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Understanding Thermal Challenges in EV Charging Applications

πŸ“… Date:

✍️ Author: Jeff Smoot

🏭 Vertical: Electrical Equipment

🏒 Organizations: CUI Devices, DigiKey Electronics

As EVs emerge as the dominant mode of transportation, factors such as battery range and even quicker charging rates will play pivotal roles in sustaining the global economy. Enhancements in EV charging infrastructure will necessitate advancements across various domains, with thermal management standing out as a key area requiring technological evolution.

By shedding weight and size constraints, DC chargers can seamlessly incorporate additional components to enhance both their current throughput and operating voltage. These chargers leverage state-of-the-art semiconductor devices for rectifying power, alongside filters and power resistors, all of which generate substantial heat during operation. While the contributions of filters and resistors to heat dissipation are noteworthy, the predominant heat emitter in an EV charging system is the Insulated Gate Bipolar Transistor (IGBT), a semiconductor device that has witnessed increased adoption in recent decades. This robust component has unlocked numerous possibilities in the charging domain, yet ensuring its adequate cooling remains a significant concern.

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How SCARA, Six-Axis, and Cartesian Pick-And-Place Robotics Optimize and Streamline Electronics Manufacturing Processes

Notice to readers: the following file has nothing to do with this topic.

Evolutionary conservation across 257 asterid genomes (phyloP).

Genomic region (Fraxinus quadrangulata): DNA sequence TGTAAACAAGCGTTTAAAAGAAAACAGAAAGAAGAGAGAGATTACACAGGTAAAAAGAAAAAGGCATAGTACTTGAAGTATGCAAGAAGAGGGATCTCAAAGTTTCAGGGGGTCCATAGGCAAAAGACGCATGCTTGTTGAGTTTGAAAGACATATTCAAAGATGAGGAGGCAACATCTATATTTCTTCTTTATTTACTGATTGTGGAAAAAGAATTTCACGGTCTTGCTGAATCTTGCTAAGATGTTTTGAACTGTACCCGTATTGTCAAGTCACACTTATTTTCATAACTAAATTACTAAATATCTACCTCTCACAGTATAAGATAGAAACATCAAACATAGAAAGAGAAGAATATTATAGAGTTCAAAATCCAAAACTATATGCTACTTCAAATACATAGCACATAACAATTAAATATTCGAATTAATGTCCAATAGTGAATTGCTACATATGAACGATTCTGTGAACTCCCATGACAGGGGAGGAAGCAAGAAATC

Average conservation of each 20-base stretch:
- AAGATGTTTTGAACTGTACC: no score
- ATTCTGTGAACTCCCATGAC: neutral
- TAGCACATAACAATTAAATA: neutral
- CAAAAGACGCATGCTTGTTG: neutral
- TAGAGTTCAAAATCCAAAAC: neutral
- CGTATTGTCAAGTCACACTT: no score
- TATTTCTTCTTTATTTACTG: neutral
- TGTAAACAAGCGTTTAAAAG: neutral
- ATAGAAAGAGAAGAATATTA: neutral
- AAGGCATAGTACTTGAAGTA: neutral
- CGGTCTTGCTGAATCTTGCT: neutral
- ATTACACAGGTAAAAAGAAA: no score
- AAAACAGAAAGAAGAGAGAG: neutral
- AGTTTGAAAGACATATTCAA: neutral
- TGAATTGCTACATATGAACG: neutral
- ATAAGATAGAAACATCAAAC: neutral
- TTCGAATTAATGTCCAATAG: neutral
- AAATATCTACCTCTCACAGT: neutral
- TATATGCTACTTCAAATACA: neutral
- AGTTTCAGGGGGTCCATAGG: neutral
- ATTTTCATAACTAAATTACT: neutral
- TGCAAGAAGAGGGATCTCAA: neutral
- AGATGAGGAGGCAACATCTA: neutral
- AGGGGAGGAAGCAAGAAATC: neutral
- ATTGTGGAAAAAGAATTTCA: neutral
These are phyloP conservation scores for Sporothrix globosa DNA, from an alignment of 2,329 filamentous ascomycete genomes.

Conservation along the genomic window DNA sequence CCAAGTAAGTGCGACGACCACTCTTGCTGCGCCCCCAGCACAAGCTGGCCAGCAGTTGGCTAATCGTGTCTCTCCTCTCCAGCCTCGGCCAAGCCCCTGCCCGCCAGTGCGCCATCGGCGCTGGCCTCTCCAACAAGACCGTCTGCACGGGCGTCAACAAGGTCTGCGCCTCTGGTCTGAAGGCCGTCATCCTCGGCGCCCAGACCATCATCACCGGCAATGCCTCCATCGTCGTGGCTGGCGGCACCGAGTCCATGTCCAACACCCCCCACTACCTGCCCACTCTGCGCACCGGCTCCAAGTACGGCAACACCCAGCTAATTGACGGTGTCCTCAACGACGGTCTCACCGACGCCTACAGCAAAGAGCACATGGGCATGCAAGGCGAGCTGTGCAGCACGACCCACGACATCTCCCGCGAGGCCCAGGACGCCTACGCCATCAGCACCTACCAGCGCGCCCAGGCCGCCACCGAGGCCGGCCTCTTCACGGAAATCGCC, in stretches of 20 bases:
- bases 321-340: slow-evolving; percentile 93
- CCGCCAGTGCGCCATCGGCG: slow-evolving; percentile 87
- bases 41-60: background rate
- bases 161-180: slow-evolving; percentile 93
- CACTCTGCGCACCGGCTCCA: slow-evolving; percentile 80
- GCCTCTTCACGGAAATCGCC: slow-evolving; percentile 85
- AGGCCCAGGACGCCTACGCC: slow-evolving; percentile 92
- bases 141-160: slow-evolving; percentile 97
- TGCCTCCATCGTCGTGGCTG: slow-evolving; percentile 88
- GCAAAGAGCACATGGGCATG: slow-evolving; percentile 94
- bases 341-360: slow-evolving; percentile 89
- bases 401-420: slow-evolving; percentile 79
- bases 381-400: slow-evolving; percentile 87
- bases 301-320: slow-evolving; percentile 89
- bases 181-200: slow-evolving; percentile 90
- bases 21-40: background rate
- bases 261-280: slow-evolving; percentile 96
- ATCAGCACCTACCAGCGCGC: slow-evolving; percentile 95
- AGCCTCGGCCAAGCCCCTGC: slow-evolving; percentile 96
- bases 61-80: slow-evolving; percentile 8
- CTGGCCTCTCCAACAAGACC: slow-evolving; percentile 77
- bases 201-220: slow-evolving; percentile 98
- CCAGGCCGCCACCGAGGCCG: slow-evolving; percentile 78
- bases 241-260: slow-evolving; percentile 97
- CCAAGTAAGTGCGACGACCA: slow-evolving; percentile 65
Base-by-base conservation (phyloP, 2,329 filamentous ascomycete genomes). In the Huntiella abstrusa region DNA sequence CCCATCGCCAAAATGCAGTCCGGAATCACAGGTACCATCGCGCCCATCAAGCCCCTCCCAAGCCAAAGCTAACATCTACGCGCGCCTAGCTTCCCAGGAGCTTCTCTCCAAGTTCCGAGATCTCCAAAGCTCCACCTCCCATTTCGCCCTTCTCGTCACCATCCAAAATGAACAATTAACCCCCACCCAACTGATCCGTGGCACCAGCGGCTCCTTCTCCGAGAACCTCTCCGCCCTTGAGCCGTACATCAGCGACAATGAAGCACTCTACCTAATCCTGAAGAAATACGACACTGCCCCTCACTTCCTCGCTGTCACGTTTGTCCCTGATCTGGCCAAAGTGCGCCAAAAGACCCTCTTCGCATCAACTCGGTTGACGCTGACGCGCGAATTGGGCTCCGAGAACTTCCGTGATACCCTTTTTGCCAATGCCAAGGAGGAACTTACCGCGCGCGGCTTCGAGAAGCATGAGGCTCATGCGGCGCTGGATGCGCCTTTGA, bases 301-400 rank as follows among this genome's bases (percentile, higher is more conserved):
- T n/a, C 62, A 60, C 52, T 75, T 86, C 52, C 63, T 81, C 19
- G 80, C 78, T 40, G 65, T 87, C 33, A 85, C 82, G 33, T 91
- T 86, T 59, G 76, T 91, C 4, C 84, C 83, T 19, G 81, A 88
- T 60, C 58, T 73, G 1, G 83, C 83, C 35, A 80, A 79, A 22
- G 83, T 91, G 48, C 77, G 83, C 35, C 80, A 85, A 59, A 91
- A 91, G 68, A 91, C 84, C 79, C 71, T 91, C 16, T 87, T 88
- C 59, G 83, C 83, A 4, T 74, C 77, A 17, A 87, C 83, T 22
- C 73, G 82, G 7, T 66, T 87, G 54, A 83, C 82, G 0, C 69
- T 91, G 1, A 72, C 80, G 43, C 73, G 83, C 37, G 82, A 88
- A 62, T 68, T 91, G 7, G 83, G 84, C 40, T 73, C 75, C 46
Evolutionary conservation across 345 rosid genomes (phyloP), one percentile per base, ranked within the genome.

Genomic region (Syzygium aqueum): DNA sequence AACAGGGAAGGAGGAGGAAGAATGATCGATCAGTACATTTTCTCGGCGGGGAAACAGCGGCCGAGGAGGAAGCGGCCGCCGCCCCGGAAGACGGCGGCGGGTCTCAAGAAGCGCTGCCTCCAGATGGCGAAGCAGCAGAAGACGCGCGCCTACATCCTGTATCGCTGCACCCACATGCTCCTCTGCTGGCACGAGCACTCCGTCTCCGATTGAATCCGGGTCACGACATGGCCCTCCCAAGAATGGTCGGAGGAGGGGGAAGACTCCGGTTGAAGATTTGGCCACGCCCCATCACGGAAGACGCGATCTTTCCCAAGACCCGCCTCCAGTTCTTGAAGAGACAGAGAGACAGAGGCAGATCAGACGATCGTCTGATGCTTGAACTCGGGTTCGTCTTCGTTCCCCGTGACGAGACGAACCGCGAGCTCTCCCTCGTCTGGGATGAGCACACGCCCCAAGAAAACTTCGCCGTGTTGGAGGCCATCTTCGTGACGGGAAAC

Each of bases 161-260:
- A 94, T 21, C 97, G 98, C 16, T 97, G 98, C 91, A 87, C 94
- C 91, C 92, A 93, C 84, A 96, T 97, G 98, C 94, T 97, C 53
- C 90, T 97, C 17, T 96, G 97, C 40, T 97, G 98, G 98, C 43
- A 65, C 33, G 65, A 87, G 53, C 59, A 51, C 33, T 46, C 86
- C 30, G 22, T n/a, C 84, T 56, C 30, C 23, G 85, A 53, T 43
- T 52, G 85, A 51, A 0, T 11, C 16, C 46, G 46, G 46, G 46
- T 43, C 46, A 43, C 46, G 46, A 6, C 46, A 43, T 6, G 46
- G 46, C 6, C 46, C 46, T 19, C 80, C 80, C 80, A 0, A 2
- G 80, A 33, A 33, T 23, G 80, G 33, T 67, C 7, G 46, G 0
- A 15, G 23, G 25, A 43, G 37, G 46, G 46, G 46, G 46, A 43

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✍️ Author: Lisa Eitel

πŸ”– Topics: Industrial Robot

🏭 Vertical: Computer and Electronic, Semiconductor

🏒 Organizations: DigiKey Electronics

Hastening the adoption of robotics in semiconductor manufacture are burgeoning classes of six-axis robots, selective compliance assembly robot arms (SCARAs), cartesian machinery, and collaborative robots featuring reconfigurable or modular hardware as well as unifying software to greatly simplify implementation. These robots and their supplemental equipment must be designed, rated, and installed for cleanroom settings or else risk contaminating delicate wafers with impurities. Requirements are defined by ISO 14644-1:2015, which classifies cleanroom air cleanliness by particle concentration.

Advanced cleanroom-rated robotic end-of-arm tooling (EoAT or end effectors) such as grippers are core to semiconductor production. Here, EOATs must have high dynamics and the ability to execute tracing, placing, and assembling with exacting precision. In some cases, EoAT force feedback or machine vision boosts parts-handling accuracy by imparting adaptive capabilities β€” so pick-and-place routines are quickly executed even if there’s some variability in workpiece positions, for example. Such sensor and feedback advancements can sometimes render the complicated electronics-handling fixtures of legacy solutions unnecessary.

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